Once you’re wearing it, Ionic functions like a supercharged Fitbit. An array of sensors are constantly in use to track your every movement, and you can see them all (steps, BPM, calories) by repeatedly tapping the default face. On-board GPS (a feature available on Surge but not on Blaze) reduces your reliance on your phone.
A new Fitbit Coach service powered by Fitstar lets you get personal training on your wrist with step-by-step visual instructions for a variety of workouts. Also on board (though not available at launch) will be audio coaching with more than 40 indoor and outdoor running and walking workout sessions complete with audible cues and encouragement while you exercise. Rounding out the guidance coaching system will be a paid service launching next year for $8 a month or $40 a year that will construct a complete, personalized lifestyle plan for sleep, exercise and nutrition based on your specific goals and needs that adjusts to fit your routine.
Ionic also features automatic pause detection for when you take a break in the middle of a run, but since there’s no always-on screen option, you’ll need to flick your wrist or press a button to see your stats. You can also receive notifications from your phone—and taptic vibrations alert you when they arrive—but you still can’t make calls or reply to messages. A four-day battery promises to keep your Fitbit running strong through any workout (up to 10 continuous hours using GPS or music), and when you need to plug it in, you’ll find a magnetic charging cable, though this time around it’s a smaller, Surge-sized plug rather than the bulbous Blaze cradle. And like former Fitbits, it will do its thing while you sleep, too.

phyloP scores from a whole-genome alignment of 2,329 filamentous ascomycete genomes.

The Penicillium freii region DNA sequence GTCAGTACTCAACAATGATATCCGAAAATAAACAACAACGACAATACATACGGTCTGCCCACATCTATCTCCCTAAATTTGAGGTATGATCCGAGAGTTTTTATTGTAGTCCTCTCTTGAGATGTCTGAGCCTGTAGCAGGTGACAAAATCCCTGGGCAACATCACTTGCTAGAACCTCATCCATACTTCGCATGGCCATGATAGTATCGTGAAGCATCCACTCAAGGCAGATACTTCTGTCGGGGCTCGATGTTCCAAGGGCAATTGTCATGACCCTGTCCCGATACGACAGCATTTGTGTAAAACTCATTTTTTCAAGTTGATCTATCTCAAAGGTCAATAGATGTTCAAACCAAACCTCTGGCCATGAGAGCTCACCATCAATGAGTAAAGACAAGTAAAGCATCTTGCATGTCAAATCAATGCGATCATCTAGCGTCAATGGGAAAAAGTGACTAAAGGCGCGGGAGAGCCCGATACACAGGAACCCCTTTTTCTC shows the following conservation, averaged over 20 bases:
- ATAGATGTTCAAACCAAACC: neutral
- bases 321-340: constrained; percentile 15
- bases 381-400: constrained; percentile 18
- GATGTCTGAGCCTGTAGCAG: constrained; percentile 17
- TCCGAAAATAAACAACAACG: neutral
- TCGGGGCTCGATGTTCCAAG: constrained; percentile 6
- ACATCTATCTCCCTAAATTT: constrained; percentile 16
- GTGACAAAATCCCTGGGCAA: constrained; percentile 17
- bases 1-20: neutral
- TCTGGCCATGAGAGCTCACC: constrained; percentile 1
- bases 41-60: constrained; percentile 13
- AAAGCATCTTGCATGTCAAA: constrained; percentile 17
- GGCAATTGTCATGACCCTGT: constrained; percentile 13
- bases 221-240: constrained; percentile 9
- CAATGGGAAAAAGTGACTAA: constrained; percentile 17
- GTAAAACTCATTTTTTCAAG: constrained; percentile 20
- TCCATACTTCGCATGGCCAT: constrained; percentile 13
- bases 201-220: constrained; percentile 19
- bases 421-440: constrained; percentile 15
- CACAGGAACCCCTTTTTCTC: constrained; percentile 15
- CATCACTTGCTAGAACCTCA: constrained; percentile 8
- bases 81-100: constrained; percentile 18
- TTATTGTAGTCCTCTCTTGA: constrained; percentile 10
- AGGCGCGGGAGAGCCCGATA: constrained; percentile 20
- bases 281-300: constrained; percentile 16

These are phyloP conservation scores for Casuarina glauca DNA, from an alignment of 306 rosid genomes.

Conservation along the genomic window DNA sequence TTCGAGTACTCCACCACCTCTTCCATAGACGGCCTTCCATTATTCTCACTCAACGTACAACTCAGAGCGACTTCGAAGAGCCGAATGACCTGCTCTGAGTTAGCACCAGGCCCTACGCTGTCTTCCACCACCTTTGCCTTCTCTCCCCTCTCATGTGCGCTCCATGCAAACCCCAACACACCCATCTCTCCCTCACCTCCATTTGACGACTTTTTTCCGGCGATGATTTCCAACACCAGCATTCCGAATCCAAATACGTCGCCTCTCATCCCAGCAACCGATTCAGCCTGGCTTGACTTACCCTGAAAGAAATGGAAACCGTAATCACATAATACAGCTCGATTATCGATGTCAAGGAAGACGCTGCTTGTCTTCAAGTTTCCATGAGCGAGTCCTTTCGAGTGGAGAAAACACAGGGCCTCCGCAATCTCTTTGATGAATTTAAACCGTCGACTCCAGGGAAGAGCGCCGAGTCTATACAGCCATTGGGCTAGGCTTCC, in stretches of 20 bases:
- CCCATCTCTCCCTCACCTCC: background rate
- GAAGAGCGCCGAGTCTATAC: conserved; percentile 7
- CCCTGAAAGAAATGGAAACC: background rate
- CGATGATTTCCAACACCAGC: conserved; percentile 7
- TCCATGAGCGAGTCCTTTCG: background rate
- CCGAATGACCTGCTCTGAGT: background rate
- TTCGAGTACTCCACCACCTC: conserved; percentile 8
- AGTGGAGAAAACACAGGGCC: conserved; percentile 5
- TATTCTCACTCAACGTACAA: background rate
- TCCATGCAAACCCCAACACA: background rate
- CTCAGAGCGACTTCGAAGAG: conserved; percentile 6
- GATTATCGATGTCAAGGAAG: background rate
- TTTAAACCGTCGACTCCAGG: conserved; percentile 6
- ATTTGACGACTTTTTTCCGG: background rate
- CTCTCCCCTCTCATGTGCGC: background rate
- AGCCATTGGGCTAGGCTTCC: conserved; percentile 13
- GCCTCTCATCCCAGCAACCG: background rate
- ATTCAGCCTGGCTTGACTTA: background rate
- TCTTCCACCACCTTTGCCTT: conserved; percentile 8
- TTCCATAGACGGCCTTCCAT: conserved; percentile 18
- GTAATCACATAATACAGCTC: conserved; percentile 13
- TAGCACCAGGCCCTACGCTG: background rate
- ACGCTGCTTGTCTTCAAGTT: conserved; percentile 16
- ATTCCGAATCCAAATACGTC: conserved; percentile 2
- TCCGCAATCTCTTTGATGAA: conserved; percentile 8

Pay and play
Ionic is water-resistant to 5 ATM (50 meters), so you can use it in the pool with the new Swim Exercise mode that shows real-time laps, duration, and calories burned. The watch also includes Fitbit’s updated PurePulse continuous heart rate tracking technology, Bluetooth, and a new relative SpO2 sensor for estimating oxygen levels in the blood. But even more exciting is a new non-exercise-related sensor.
That would be NFC for the company’s new payment service, Fitbit Pay. Like Apple Pay and Android Pay, Fitbit Pay lets you load credit cards onto your watch for making payments at standard store checkout readers. At launch, the service will support cards from American Express, Visa, and American Express, but Fitbit says it will be adding more credit and debit cards in the near future.